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Burn the ships boys

Updated: Mar 29

Once upon a time in the year 1519, a Spanish expedition led by the courageous explorer Hernán Cortés set sail to the unknown lands of Mexico. The journey was filled with excitement, anticipation, and a sense of adventure as the crew embarked on a mission that would change the course of history.

As the ships reached the shores of Mexico, Cortés and his men stood on the sandy beach, gazing at the vast and unfamiliar land before them. The Spanish ships that had carried them across the treacherous seas now stood anchored, a symbol of safety and familiarity.

But Cortés had a different vision in mind. He understood that true commitment required sacrifice and unwavering determination. He looked at his crew, their eyes filled with a mix of uncertainty and anticipation, and made a bold decision.

"Men," Cortés declared, his voice echoing with conviction, "we have come too far to turn back now. Our mission is clear, and our resolve must be unwavering. Today, we will burn our ships."

Gasps filled the air as the crew processed the magnitude of Cortés' words. Burning their ships meant there would be no turning back, no escape route if things grew difficult. It was a moment of truth, a test of their commitment to their mission.

Without hesitation, the crew rallied together, gathering wood, kindling, and any flammable materials they could find. As the fires were set ablaze, the flames danced in the night sky, casting an eerie glow upon the faces of the determined men.

The crackling of the fire was both a symbol of finality and a catalyst for their unwavering focus. Cortés knew that by eliminating the possibility of retreat, he would ignite a fire within each member of his crew. They had no choice but to move forward, to conquer and claim the unknown land as their own.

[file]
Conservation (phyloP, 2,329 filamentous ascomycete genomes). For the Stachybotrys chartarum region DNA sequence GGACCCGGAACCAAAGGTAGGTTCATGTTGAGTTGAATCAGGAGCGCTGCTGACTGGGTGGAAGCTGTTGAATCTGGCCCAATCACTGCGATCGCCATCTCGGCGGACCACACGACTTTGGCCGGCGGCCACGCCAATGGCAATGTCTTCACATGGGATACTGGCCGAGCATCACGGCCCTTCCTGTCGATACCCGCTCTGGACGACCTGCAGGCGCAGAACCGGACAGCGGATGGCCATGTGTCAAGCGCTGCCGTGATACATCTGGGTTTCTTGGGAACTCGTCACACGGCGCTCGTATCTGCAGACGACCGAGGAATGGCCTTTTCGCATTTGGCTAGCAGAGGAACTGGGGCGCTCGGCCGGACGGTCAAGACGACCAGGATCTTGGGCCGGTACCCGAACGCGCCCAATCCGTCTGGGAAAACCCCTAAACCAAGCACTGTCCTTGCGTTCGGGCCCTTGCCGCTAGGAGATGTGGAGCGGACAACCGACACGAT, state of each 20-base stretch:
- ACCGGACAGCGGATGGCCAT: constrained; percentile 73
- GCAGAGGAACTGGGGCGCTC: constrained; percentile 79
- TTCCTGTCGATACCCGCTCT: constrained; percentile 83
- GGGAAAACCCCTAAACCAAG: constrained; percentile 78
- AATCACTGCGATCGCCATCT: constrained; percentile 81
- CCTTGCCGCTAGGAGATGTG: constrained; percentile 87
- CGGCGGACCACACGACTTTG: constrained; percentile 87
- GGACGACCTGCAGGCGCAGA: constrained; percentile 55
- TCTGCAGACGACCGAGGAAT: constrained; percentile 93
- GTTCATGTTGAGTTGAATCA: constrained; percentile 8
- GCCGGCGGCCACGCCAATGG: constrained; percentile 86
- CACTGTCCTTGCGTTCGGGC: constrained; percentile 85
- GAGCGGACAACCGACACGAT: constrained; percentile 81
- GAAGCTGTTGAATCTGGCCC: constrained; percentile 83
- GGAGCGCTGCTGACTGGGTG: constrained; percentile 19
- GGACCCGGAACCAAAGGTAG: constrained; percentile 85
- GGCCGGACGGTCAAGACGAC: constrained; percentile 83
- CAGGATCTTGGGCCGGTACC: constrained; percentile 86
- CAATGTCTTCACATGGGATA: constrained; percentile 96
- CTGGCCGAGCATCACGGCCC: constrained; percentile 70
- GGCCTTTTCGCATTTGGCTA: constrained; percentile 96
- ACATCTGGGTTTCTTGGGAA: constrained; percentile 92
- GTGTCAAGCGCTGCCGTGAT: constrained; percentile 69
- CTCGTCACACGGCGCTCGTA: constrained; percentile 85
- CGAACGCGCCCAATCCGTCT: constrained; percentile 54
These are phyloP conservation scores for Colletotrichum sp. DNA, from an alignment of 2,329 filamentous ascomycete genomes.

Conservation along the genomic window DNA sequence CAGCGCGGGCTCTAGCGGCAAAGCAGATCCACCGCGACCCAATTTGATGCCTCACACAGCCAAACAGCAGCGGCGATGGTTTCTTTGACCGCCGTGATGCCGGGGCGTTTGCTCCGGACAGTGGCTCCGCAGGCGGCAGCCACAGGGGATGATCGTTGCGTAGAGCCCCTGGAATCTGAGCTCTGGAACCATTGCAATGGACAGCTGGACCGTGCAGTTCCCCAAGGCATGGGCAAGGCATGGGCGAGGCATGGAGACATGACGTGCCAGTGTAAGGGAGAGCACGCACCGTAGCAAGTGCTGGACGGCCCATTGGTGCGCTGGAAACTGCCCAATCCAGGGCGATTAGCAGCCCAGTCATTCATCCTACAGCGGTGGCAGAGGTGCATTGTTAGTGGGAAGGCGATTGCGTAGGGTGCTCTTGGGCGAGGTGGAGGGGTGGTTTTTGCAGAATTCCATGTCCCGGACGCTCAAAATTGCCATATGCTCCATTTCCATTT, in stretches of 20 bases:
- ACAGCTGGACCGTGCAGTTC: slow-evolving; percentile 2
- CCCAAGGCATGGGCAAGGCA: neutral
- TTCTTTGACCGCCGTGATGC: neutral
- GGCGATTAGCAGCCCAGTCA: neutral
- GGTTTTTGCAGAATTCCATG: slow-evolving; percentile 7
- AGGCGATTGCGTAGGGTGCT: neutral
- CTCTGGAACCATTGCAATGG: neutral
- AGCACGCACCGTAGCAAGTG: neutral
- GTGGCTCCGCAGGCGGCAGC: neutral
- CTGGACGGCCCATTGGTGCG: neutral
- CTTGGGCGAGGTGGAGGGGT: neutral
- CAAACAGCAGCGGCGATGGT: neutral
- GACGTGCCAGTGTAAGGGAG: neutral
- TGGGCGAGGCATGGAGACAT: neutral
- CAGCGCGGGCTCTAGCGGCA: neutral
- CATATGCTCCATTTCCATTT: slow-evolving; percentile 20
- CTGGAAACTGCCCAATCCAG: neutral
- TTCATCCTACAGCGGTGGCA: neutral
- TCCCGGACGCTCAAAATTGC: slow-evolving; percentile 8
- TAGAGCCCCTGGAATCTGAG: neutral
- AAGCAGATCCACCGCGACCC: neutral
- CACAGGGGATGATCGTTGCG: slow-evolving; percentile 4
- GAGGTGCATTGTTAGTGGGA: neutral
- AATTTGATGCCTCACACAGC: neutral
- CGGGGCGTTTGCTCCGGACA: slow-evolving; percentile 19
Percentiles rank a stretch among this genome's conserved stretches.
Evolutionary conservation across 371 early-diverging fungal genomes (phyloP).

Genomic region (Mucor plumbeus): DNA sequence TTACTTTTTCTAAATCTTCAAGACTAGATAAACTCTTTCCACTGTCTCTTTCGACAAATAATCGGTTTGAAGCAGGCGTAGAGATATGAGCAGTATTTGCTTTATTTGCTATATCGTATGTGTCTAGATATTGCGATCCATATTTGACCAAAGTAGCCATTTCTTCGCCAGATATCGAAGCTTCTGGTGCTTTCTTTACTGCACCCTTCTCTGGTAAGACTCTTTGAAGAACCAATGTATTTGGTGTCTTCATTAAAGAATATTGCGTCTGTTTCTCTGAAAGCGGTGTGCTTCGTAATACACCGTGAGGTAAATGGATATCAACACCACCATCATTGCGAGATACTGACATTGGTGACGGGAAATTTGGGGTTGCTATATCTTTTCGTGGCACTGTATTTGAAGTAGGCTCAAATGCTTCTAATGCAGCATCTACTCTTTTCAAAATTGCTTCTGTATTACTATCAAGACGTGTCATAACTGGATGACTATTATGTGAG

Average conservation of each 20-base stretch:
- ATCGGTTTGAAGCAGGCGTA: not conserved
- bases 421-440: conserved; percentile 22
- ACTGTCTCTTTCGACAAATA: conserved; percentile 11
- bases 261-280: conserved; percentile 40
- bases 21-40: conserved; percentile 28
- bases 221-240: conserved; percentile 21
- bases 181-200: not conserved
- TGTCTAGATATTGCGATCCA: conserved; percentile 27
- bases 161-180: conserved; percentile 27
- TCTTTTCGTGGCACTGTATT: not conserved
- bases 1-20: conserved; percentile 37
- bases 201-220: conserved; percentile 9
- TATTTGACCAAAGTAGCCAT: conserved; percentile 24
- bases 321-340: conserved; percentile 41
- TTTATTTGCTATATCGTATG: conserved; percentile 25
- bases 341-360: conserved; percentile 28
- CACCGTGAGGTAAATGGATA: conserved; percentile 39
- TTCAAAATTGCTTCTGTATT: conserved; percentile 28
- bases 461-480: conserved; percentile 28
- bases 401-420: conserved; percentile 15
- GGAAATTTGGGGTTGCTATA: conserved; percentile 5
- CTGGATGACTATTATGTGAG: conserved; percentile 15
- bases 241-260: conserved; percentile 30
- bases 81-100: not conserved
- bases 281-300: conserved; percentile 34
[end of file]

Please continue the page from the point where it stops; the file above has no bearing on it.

Days turned into weeks, and weeks into months. Cortés and his men faced countless challenges, battling indigenous tribes, navigating treacherous terrain, and enduring harsh conditions. The burning of the ships had forged a bond among them, a shared understanding that they were in this together, come what may.

With each passing obstacle, their determination grew stronger. The absence of the ships served as a constant reminder that failure was not an option. They had burned their safety nets, and their only path was forward.

Finally, after years of struggle, Cortés and his men achieved their mission. They conquered the lands of Mexico, paving the way for Spanish colonization and leaving an indelible mark on history. The burning of the ships had been a defining moment, a symbol of their unwavering commitment and determination.

Starting back when I was just a teenager. I would feel guilty and throw away my "stash" I would later go get more. As a young adult, I would delete the files, but it wouldn't take long for me to have a whole new hidden folder. I have had a lifetime of abandoning the ship, but I was always leaving a proverbial rowboat to row my way back when I felt the need.

Since joining recovery, I have had to separate myself from many things, some people, lots of my own selfish flaws, and a ton of bad habits. Burning the ships meant a lot changes, most of them may seem small but they were huge.

  • Rigorous Honesty

  • Rigorous Accountability

  • Rigorous Transparency

  • Commitment and Faithfulness to the process

Much like Cortés and his men had to make the drastic decision that I was not going back, I had to burn some ships. Going back is not an option. Burn the ships boys, burn the ships!

My name is Dean I’m a grateful believer in Jesus Christ striving for moral and sexual purity.

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